With the rise of ISIS and a growing terrorist threat in the West, unprecedented attention has focused on Islam, which despite being the world’s fastest growing religion, is also one of the most misunderstood. In his new book “Islamic Exceptionalism: How the Struggle over Islam is Reshaping the World” Senior Fellow with the Brookings Institute Shadi Hamid offers a novel and provocative argument on how Islam is, in fact, “exceptional” in how it relates to politics, with profound implications for how we understand the future of the Middle East. Hamid argues for a new understanding of how Islam and Islamism shape politics by examining different modes of reckoning with the problem of religion and state, including the terrifying—and alarmingly successful—example of ISIS. With unprecedented access to Islamist activists and leaders across the region, Hamid offers a panoramic and ambitious interpretation of the region’s descent into violence. Islamic Exceptionalism is a vital contribution to our understanding of Islam’s past and present, and its outsized role in modern politics. We don’t have to like it, but we have to understand it – because Islam, as a religion and as an idea, will continue to be a force that shapes not just the region, but the West as well in the decades to come.
In a piece for The Atlantic Shadi Hamid wrote: To understand the Middle East’s seemingly intractable conﬂicts, we need to go back to at least 1924, the year the last caliphate was formally abolished. Animating the caliphate—the historical political entity governed by Islamic law and tradition—was the idea that, in the words of the historian Reza Pankhurst, the “spiritual unity of the Muslim community requires political expression.” For the better part of 13 centuries, there had been a continuous lineage of widely accepted “Islamic” politics. Even where caliphates were ineffectual, they still offered resonance and reassurance. Things were as they had always been and perhaps always would be.
Since the Ottoman Caliphate’s dissolution, the struggle to establish a legitimate political order has raged on in the Middle East, with varying levels of intensity. At its center is the problem of religion and its role in politics. In this sense, the turmoil of the Arab Spring and the rise of the Islamic State, or ISIS, is only the latest iteration of the inability to resolve the most basic questions over what it means to be a citizen and what it means to be a state.
It is both an old and new question, one that used to have an answer but no longer does. Islam is distinctive in how it relates to politics—and this distinctiveness can be traced back to the religion’s founding moment in the seventh century. Islam is different. This difference has profound implications for the future of the Middle East and, by extension, for the world in which we all live, whether we happen to be American, French, British, or anything else. To say that Islam—as creed, theology, and practice—says something that other religions don’t quite say is admittedly a controversial, even troubling claim, especially in the context of rising anti-Muslim bigotry in the United States and Europe. As a Muslim-American, it’s personal for me: Donald Trump’s dangerous comments on Islam and Muslims make me fear for my country. Yet “Islamic exceptionalism” is neither good nor bad. It just is.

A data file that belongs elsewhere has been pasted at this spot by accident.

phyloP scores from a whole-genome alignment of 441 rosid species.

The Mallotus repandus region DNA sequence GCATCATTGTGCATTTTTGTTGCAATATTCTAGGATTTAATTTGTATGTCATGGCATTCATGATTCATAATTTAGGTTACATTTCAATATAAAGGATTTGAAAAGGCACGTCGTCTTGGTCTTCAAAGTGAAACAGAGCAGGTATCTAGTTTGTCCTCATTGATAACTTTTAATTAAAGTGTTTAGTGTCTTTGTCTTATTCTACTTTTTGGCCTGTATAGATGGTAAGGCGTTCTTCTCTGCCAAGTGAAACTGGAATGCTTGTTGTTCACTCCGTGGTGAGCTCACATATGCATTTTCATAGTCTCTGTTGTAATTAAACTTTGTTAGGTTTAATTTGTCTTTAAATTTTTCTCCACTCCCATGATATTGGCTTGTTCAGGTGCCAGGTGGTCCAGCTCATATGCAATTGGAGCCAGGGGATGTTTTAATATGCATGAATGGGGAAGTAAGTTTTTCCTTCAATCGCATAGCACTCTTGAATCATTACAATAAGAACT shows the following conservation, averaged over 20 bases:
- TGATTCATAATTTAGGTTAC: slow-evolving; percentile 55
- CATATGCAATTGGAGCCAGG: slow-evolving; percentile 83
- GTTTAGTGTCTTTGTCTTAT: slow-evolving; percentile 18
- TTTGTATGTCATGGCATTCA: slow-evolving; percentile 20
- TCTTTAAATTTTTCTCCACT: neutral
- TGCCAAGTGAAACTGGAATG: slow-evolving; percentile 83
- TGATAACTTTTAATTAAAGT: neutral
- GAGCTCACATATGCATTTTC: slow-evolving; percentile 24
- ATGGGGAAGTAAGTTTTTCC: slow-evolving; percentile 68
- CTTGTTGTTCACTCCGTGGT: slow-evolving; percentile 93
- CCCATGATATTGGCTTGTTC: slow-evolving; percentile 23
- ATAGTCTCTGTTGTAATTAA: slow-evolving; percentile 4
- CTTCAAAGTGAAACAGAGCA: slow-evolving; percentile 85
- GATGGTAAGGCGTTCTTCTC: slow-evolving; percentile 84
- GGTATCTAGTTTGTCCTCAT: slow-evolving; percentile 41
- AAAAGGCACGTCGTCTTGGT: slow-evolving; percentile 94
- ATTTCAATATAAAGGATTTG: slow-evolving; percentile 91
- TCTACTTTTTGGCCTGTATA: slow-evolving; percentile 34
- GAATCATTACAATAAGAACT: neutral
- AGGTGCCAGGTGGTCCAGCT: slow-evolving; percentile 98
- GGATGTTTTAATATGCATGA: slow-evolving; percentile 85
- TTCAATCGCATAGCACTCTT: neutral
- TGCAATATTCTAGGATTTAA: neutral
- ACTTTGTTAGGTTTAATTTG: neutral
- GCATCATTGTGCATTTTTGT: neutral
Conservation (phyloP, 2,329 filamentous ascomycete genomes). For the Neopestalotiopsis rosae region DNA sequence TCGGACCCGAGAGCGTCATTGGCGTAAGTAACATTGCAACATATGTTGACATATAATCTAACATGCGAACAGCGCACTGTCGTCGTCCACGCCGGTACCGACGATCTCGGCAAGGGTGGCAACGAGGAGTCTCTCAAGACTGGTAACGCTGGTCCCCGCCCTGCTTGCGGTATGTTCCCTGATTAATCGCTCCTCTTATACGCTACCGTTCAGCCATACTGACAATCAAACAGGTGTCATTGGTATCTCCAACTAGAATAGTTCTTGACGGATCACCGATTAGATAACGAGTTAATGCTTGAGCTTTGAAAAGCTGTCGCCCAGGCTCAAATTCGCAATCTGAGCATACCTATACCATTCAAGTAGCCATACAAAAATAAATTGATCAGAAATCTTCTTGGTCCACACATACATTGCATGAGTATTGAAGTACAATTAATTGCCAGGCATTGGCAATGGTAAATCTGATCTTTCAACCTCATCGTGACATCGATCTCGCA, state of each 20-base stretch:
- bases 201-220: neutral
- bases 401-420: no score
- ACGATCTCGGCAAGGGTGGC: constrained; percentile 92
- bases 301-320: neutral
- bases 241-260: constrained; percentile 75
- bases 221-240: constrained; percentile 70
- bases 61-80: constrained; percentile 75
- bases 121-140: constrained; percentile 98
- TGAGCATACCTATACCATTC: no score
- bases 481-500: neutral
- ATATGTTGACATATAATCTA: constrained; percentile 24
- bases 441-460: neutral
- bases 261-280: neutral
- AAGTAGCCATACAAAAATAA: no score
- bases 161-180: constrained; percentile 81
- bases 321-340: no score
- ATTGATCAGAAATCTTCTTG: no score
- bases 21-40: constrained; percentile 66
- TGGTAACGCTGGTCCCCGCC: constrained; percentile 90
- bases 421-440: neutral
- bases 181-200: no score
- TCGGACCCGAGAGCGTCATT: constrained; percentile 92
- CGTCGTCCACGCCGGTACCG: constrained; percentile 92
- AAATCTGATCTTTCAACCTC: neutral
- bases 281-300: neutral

Because of this exceptionalism, a Middle Eastern replay of the Western model—Reformation followed by an Enlightenment in which religion is gradually pushed into the private realm—is unlikely. That Islam—a completely different religion with a completely different founding and evolution—should follow a course similar to that of Christianity is itself an odd presumption. We aren’t all the same, but, more importantly, why should we be?
That the Christian tradition seems ambivalent about law, governance, and power is no accident. Islam and Christianity are, after all, meant to do different things. Law, at least in part, is about exposing and punishing sin. Yet, when Jesus died on the cross, he in effect released man from the burdens of sin, and therefore from the burdens of the law.
Christianity’s salvation story, then, is one of progression, with humanity passing though different stages of spiritual development. Jewish or Mosaic law was provisional, meant for a particular place and time, and for a chosen people, where Christianity was universal and everlasting. As the theologian Joshua Ralston notes, reflecting on the writing of the early Christian theologian Justin Martyr: “Christ is the new and final law, and thus the Law of Moses is abrogated. … Justin argues that the God of Israel had promised the Israelites a new and everlasting covenant. The Mosaic Law was never intended to be either universal or eternally binding.”
If salvation is through Christ and Christ alone, then there is little need for the state to regulate private and public behavior beyond providing a conducive environment for individuals to cultivate virtue and become more faithful to Christ. The punishment of sins is no longer a priority, since Jesus died for them. In stark contrast, where theologians like Martin Luther famously fashioned a dialectic between faith and good works, these two things are inextricably tied together in Islam. Faith is often expressed through the observance of the law. The failure to follow Islamic law is a reflection of the believer’s lack of faith and unwillingness to submit to God. Salvation is impossible without law. This has implications for the nature of the Islamic state. If following the sharia—for example, refraining from alcohol and adultery, observing the fast, and praying five times a day—is a precondition for salvation, then political leaders and clerics alike have a role in encouraging the good and forbidding evil, a role they played, to various degrees, for the entirety of the pre-modern period.